Catherine DesRoaches and other colleagues from Mass General, George Washington University and Harvard find a poor correlation between hospital adoption of electronic health records and measures of quality. In a companion piece, Jeffrey McCullough and colleagues from the University of Minnesota found a better correlation in hospital quality but many of the outcomes failed to reach statistical or even impressive clinical significance. After reading this, the DMCB wonders if the other 94% of hospitals waiting on the sidelines are thinking they are doing the right thing.
But the debate about hospital-based computerized physician order entry (CPOE) is over, right? Well, maybe not exactly. While previous studies have shown CPOE without a full fledged EHR can reduce medication errors and save lives, Jane Metzger et al show the systems aren't perfect. Using a simulation tool in a sample of hospitals that volunteered to go through this, only 53 percent of the medication orders that would have resulted in fatalities and 10–82 percent of the test orders that would have caused serious adverse drug events were detected. Uh oh.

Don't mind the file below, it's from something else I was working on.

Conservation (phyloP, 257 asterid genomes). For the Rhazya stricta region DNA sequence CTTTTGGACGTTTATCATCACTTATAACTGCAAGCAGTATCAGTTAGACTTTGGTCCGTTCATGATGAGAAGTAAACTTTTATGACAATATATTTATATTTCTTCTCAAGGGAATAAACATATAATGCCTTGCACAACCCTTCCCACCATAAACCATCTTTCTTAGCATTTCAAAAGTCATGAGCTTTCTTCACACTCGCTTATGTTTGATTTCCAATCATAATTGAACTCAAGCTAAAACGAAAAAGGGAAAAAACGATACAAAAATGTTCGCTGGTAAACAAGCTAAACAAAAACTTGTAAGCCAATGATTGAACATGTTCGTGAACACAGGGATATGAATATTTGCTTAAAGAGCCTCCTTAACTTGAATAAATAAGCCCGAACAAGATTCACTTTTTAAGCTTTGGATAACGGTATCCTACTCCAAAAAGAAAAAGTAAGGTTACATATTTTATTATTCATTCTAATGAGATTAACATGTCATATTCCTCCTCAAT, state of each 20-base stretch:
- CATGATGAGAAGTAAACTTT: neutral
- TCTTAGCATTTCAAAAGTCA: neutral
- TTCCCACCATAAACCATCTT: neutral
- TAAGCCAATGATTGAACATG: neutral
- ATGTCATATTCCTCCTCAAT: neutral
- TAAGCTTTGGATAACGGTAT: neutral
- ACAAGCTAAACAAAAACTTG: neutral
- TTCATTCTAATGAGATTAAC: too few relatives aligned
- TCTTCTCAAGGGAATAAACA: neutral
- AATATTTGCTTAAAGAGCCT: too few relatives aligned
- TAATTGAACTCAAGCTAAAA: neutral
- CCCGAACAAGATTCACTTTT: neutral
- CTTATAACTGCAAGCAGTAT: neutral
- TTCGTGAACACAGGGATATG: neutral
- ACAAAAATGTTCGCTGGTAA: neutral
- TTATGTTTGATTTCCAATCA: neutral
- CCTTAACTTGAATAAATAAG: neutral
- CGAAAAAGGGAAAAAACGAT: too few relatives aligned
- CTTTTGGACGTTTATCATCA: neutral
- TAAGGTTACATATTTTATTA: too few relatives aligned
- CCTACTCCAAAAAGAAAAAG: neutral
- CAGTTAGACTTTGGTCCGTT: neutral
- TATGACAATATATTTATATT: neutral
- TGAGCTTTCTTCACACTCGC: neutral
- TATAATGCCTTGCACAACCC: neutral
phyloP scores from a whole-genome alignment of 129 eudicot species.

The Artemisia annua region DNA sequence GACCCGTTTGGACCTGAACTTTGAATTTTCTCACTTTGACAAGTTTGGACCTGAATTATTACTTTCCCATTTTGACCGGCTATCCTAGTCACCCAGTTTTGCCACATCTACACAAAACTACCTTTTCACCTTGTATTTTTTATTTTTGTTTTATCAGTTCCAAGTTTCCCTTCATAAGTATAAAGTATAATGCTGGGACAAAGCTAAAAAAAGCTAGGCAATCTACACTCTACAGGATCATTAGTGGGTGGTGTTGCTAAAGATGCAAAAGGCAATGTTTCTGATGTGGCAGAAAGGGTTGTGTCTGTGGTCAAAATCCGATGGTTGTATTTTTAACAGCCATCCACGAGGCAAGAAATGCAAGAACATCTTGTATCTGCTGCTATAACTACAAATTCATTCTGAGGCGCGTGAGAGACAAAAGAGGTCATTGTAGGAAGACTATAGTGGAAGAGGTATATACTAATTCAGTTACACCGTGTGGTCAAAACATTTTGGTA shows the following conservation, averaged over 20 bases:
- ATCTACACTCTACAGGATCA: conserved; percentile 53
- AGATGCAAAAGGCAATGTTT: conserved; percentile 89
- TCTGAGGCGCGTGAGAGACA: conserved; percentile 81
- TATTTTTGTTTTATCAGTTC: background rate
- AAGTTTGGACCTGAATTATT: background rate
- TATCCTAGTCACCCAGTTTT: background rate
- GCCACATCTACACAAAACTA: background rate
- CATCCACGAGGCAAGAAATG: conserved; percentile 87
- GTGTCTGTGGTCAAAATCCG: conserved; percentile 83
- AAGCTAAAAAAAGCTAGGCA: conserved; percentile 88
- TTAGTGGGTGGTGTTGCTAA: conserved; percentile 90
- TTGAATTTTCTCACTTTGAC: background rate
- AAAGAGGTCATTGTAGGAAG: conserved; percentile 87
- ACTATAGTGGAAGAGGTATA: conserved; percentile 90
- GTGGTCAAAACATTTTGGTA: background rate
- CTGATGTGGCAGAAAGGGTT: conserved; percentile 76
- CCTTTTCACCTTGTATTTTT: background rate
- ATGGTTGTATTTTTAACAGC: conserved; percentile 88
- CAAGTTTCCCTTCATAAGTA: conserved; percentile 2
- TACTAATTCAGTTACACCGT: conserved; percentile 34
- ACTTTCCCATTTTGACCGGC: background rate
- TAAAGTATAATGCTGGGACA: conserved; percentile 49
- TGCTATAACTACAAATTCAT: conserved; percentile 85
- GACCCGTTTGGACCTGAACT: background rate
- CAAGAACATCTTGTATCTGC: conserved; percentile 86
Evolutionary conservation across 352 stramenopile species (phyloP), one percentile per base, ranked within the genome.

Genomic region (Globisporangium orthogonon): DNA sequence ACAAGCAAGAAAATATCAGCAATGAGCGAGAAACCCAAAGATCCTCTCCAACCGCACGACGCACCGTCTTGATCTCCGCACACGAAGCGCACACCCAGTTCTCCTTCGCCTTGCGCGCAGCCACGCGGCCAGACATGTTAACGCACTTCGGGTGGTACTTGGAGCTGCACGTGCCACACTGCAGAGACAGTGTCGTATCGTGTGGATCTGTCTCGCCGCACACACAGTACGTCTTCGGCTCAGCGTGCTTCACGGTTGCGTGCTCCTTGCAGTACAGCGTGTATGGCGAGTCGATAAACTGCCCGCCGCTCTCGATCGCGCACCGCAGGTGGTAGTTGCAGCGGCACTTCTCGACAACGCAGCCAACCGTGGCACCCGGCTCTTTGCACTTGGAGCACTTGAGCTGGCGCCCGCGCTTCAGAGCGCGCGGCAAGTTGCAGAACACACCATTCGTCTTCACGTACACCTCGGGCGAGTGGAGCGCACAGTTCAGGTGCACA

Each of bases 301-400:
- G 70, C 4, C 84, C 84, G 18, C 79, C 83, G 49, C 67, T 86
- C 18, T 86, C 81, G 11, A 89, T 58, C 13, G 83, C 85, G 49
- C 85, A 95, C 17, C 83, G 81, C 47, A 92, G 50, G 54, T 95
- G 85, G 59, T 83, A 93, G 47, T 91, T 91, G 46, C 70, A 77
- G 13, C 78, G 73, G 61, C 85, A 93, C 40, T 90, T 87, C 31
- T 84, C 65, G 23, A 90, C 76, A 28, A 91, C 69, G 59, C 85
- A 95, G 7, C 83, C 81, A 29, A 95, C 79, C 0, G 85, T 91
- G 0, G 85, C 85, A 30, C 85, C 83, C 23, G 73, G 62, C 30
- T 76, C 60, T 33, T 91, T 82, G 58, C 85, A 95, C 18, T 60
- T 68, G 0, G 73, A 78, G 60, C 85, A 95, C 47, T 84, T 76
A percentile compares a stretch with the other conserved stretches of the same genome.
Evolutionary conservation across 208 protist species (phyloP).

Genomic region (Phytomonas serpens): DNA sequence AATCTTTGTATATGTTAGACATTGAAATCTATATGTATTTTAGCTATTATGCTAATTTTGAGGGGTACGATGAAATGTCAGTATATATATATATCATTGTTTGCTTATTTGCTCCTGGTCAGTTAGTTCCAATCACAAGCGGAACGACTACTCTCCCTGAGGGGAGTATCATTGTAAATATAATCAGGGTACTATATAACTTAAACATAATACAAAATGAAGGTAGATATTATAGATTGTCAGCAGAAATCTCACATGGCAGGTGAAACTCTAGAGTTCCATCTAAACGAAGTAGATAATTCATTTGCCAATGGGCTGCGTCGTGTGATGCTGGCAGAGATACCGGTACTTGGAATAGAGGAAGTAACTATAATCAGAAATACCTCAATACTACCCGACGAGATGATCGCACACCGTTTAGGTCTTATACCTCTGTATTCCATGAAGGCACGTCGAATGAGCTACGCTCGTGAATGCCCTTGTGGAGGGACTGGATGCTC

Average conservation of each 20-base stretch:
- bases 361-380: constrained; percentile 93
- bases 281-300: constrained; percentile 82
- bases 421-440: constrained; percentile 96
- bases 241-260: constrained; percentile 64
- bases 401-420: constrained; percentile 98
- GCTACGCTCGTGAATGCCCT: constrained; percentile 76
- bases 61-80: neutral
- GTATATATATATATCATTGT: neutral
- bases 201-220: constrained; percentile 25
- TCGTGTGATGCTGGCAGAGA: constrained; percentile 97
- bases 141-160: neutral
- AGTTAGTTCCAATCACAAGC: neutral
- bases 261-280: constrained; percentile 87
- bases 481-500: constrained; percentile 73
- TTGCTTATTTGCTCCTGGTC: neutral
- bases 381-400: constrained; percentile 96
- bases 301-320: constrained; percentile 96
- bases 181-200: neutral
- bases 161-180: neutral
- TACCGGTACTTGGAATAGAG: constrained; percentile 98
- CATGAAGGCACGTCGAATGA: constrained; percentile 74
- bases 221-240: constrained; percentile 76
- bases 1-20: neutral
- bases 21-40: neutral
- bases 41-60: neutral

Good grief you made it to the end of this summary. If you are that interested in the topic, the DMCB suggests you head on over to Vince Kuraitis' e-CareManagement Blog where he has inaugurated a series of very informative posts on HITECH.